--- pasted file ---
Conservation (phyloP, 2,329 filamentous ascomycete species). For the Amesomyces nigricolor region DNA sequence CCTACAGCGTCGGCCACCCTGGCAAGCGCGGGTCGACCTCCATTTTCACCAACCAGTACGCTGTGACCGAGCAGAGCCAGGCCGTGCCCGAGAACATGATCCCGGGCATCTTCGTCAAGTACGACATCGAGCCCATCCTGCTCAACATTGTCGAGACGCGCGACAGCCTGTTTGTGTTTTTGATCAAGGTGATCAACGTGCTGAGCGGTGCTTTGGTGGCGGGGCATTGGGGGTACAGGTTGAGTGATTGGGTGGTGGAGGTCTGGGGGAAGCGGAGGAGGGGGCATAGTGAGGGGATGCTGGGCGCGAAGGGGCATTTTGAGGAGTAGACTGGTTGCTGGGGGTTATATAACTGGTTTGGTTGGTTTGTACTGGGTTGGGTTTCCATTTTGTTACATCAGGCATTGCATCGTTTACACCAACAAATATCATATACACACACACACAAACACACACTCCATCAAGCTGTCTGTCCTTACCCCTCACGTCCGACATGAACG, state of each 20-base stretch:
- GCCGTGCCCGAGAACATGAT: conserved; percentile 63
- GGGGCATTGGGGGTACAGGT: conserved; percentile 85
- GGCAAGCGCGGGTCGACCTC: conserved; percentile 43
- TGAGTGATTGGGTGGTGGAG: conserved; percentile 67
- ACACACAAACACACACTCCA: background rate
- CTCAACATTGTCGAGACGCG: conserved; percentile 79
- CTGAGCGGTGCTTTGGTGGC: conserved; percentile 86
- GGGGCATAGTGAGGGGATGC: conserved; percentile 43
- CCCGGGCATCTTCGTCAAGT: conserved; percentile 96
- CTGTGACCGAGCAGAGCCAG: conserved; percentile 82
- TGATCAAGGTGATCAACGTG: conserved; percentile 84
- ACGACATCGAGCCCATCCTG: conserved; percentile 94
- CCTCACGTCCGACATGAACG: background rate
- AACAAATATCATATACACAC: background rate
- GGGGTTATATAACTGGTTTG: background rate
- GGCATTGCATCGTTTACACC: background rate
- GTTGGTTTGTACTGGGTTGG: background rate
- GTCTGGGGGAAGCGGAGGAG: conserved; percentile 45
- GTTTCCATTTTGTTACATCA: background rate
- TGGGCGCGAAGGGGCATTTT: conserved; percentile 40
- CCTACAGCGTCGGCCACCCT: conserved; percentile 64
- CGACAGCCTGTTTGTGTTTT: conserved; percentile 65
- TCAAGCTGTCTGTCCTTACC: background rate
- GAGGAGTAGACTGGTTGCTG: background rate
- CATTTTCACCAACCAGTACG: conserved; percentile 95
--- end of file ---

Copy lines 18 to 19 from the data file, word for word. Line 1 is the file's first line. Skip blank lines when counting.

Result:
- GTTGGTTTGTACTGGGTTGG: background rate
- GTCTGGGGGAAGCGGAGGAG: conserved; percentile 45